Picture of a person preparing charcoal from coconut husks
This photo was selected for the “How Close Can You Get?” Your Shot assignment, curated by Ed Kashi. Photograph by Debasish Ghosh

JEANNE: You started your career in print and have since watched the photography world evolve and change. How should we approach visual storytelling in the digital realm?

KEITH: You know the core of storytelling is going to stay the same, but we need to constantly look at what’s available to use to do the storytelling. The last ten years have seen tremendous change, and that’s accelerated even in the last five years. So it becomes, in some ways, less important what the tool is. Several years ago there was a lot of consternation about photographers being replaced by reporters with smart phones, but when you take a look at things like the National Geographic Instagram feed you see how great a smartphone can be in the hands of a professional photographer. So that’s become a tool that professional photographers are using. We have to be flexible enough to adapt or adopt whatever the best tools are at any given point in time, and, at least for photographers, that’s always been part of our DNA. Technology, whether it was 19th century technology or 21st century technology, has really always been a part of how photographers do their job. We’ve always been on the cutting edge, and our storytelling needs to keep up.

Your Shot has held six photo walks this year with more planned for 2015. To see photos from our D.C. Photo Walk and keep up to date on upcoming events, go to the Your Shot blog.

There are 8 Comments. Add Yours.

  1. wedding photographer paris
    December 5, 2014

    it is very refreshing to see images

  2. Jim Richardson
    November 18, 2014

    most amazing to me is the quality of imaging and thoughtful commentary on our world that I see from the Your Shot community. As an NG photographer for 30 years I naturally look at a lot of pictures. This Golden Age of photography makes all of us richer. The bar has been raised.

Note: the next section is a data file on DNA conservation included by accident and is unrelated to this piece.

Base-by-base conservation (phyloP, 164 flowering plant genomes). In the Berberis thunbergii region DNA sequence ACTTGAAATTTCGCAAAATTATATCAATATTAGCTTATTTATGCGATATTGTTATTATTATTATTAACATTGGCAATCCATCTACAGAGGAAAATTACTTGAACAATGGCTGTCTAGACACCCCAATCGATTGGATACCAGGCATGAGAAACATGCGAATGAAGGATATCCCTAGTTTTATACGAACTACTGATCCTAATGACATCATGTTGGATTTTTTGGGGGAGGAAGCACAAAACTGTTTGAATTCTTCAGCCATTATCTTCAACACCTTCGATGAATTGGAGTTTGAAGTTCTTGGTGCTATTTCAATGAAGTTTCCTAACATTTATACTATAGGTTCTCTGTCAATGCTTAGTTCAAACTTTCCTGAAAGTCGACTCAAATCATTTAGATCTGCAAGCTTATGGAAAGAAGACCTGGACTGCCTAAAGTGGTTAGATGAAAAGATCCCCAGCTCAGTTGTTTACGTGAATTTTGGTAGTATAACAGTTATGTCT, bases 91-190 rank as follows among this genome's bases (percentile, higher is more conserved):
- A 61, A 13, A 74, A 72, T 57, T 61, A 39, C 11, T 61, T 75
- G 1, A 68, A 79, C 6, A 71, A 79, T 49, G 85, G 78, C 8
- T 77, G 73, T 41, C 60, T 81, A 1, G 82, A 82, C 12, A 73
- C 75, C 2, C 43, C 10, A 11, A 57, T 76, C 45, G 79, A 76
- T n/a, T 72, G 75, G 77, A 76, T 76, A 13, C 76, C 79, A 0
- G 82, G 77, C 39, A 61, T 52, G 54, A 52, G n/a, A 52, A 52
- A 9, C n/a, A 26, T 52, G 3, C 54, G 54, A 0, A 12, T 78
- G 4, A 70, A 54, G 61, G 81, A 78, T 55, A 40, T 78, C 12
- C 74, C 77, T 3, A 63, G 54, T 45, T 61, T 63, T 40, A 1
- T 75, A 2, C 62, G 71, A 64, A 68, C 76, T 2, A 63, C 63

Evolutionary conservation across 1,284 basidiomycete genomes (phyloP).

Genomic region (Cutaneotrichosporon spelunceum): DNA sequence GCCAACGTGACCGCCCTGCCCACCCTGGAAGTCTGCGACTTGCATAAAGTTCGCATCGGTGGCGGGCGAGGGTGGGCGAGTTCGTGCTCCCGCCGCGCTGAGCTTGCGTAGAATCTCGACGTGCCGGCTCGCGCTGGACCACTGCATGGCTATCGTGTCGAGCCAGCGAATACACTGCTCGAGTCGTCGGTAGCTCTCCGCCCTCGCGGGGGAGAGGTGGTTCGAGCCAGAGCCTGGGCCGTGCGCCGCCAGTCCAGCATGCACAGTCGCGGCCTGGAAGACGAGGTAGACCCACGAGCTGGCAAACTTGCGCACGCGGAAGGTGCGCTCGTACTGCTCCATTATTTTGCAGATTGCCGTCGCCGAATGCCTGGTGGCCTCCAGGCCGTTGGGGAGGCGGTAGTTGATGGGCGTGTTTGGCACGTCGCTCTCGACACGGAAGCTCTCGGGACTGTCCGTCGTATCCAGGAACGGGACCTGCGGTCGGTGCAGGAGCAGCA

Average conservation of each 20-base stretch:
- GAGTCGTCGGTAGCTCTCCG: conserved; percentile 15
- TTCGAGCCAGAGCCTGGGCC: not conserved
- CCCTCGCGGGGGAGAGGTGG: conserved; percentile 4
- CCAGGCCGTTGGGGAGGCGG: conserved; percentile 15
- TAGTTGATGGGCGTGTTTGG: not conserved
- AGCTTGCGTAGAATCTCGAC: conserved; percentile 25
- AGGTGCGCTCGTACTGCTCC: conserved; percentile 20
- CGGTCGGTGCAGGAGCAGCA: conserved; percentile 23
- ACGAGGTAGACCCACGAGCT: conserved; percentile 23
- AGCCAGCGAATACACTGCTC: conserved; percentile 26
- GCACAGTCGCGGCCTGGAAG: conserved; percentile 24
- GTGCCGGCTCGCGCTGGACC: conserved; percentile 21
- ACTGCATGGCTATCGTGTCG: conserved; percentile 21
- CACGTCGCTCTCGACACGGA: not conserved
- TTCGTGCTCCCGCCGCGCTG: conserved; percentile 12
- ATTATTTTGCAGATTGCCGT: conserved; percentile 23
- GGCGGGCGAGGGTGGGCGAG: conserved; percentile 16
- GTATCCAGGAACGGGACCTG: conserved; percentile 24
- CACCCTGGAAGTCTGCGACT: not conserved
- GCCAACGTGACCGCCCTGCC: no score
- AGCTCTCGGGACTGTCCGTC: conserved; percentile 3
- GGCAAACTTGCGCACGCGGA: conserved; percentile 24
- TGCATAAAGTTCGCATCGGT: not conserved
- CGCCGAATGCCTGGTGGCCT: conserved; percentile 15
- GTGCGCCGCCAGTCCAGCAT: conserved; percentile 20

3. Gregory Peoples
    November 18, 2014

    As a 49yr old that grew up on NG I am so glad to hear about this group. Now with an eleven yr old who has a Cannon Rebel, iPhone and instagram account I am excited for her photography future. My suggestion is have NG walks every weekend in every city. Start instagram groups that people can post to. NG culls through them to post on master account. You could break the Internet.

  4. Abass Nezar Gabir
    November 16, 2014

    Shear fottoes

  5. Silas
    November 16, 2014

    It’s nice to see all these points covered, from fears of a professional to aspirations of an amateur! There’s also a possibility to make the site more usable. From a users point of view, we can see that whenever we’re using NG or YS, there is a huge consumption of data. So the site can be refurbished or equipped in such a fashion as to load very easily with less data transfer actually happening so that the user can be on the site for a longer period of time without burning his/her finger by paying more for the internet, although this is not an issue with wi-fi or unlimited data plan users, even those who could afford faster data transfer speeds, or LTE. Even Fb is bound to load heavy pages even after introducing timeline, and that’s why some do not like timeline as such. Fb and NG can try to work collaboratively on softwares, yet retain their own identities and strengths. Although high-end users prefer larger screens and high-resolution photographs, there are also people who don’t because their data plans restrict them very much or that their creative interests cannot be sustained.

  6. Ayush Bakshi
    November 16, 2014

    Great photos
    A question – How to join the community?

    • Becky Harlan
      November 18, 2014

      Hi Ayush, Great Question!
      You can join the Your Shot community by visiting this link: http://yourshot.nationalgeographic.com
      Once on the site, look in the top right hand corner of the page. You will see a box that says “Join.”
      Click that, and you are on your way to signing up!

  7. Connie
    November 14, 2014

    National Geographic is one of the best magazines I have ever seen, and I was thrilled when I learned I could meet and join the National Geographic team of photographers around the world. I have met amazing people with amazing photos that fit their story. Whether they explore their back yard or travel across the ocean to visit another beautiful country, their stories are interesting. I am truly thankful for the opportunity to possibly have one of my stories published in National Geographic’s magazine. Thank you for bringing the world together through fantastic photography by amateurs and professionals a like.